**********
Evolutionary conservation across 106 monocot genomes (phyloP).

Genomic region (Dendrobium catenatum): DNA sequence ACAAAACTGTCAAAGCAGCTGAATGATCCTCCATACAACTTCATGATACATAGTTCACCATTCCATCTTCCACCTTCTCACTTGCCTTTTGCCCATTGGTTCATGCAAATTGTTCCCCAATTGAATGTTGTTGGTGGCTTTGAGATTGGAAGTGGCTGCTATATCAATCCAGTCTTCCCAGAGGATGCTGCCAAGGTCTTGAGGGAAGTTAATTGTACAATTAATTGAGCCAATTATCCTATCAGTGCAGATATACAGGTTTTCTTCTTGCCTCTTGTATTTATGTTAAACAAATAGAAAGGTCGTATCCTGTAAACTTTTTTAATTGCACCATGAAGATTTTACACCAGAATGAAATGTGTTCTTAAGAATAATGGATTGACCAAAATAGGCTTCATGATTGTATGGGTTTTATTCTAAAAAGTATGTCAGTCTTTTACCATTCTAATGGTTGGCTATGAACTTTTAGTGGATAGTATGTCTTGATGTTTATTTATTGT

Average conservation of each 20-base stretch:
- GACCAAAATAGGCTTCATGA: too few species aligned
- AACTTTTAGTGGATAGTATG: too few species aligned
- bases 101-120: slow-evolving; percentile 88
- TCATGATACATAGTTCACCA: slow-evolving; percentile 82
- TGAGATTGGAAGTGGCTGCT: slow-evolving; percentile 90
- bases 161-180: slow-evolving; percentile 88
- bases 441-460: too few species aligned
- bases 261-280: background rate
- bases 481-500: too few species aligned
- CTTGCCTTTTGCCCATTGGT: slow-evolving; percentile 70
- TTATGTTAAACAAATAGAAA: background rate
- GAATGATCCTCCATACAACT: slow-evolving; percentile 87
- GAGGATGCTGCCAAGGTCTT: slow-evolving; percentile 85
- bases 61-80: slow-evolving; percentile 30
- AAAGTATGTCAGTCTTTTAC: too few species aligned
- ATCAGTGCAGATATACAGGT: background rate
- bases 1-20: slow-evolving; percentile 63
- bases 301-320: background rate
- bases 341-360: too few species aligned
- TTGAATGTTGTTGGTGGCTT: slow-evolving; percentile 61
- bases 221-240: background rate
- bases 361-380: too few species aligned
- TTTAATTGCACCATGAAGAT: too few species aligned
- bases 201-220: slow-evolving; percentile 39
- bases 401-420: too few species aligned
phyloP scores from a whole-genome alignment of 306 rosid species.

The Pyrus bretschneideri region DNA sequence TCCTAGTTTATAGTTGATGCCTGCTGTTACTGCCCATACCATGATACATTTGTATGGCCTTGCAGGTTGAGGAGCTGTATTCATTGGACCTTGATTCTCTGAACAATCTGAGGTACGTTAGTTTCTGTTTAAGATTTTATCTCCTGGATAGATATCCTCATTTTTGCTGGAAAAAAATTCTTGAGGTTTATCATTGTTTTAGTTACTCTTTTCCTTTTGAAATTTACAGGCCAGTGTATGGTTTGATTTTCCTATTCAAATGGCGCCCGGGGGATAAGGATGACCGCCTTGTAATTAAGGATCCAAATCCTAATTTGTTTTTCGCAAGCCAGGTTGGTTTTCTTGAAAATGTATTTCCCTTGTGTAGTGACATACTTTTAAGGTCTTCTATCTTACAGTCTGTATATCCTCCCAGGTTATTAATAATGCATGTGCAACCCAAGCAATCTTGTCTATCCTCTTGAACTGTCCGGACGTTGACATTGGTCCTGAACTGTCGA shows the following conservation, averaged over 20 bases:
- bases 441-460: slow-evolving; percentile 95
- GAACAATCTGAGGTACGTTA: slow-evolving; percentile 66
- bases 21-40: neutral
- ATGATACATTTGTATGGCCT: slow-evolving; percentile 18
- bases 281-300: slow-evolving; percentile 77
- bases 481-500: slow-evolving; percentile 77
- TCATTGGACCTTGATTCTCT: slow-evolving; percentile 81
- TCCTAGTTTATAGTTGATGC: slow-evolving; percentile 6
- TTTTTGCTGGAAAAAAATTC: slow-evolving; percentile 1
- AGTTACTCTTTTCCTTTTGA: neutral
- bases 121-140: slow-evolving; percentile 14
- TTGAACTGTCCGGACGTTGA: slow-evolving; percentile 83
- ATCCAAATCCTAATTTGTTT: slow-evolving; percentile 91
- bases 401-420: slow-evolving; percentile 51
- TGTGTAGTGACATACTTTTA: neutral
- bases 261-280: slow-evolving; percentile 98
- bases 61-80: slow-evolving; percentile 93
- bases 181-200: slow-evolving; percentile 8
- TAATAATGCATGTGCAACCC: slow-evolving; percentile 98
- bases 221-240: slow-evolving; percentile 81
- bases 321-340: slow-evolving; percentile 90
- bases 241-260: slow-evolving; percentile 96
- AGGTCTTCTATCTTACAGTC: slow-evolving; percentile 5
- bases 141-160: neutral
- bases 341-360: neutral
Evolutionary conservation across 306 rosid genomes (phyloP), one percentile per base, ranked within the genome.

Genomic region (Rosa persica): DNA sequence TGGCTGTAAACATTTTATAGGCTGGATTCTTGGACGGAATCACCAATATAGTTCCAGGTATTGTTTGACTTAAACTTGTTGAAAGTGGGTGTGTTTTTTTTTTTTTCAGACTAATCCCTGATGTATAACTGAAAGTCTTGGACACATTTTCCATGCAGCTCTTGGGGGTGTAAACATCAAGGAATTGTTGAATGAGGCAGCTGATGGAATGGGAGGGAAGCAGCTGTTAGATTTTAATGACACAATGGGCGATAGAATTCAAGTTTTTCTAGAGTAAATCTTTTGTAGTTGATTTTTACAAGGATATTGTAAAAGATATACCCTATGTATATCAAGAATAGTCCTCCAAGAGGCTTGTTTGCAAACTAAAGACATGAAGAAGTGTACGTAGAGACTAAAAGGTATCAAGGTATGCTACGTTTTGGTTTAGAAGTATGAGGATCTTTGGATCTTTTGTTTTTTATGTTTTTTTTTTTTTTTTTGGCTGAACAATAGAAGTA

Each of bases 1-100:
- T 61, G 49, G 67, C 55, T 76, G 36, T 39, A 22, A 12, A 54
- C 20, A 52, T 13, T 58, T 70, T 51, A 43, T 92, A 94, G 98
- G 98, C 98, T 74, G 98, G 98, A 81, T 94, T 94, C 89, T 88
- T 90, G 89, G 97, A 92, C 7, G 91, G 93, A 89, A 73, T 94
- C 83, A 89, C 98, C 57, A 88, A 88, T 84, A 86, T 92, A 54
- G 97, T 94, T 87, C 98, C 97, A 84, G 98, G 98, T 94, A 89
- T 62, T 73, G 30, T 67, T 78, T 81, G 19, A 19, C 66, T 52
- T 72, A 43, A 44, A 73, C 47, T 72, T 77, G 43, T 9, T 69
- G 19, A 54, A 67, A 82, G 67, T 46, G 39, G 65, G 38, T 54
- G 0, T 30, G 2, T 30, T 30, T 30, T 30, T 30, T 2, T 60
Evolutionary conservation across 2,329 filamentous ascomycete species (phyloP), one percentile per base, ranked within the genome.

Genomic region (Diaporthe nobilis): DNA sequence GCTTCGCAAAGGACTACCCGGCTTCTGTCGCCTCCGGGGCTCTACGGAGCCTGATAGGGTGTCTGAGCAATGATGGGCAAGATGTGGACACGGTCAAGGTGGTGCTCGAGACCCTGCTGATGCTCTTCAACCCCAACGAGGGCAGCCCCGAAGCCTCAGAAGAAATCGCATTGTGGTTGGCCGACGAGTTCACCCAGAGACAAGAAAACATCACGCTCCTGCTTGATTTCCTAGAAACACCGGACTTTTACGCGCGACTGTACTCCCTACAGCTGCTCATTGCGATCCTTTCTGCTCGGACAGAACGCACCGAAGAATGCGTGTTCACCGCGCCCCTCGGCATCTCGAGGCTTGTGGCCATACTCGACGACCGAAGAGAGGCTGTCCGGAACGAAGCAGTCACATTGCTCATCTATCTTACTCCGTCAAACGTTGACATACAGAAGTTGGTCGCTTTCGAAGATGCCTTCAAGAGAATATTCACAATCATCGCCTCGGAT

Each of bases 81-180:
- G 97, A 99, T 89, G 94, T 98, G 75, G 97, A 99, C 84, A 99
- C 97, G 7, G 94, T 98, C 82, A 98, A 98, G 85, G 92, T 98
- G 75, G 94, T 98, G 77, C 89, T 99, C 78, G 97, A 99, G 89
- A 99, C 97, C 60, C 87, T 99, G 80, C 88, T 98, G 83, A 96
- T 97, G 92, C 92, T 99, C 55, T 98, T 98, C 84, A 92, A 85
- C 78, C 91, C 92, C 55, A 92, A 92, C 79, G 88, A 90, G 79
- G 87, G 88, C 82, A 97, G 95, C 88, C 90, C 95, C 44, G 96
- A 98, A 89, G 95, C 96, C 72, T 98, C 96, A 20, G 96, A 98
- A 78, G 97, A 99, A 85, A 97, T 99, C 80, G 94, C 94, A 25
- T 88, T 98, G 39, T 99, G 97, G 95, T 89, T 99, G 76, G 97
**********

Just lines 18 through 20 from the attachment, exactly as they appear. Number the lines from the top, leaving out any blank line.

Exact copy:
- AAAGTATGTCAGTCTTTTAC: too few species aligned
- ATCAGTGCAGATATACAGGT: background rate
- bases 1-20: slow-evolving; percentile 63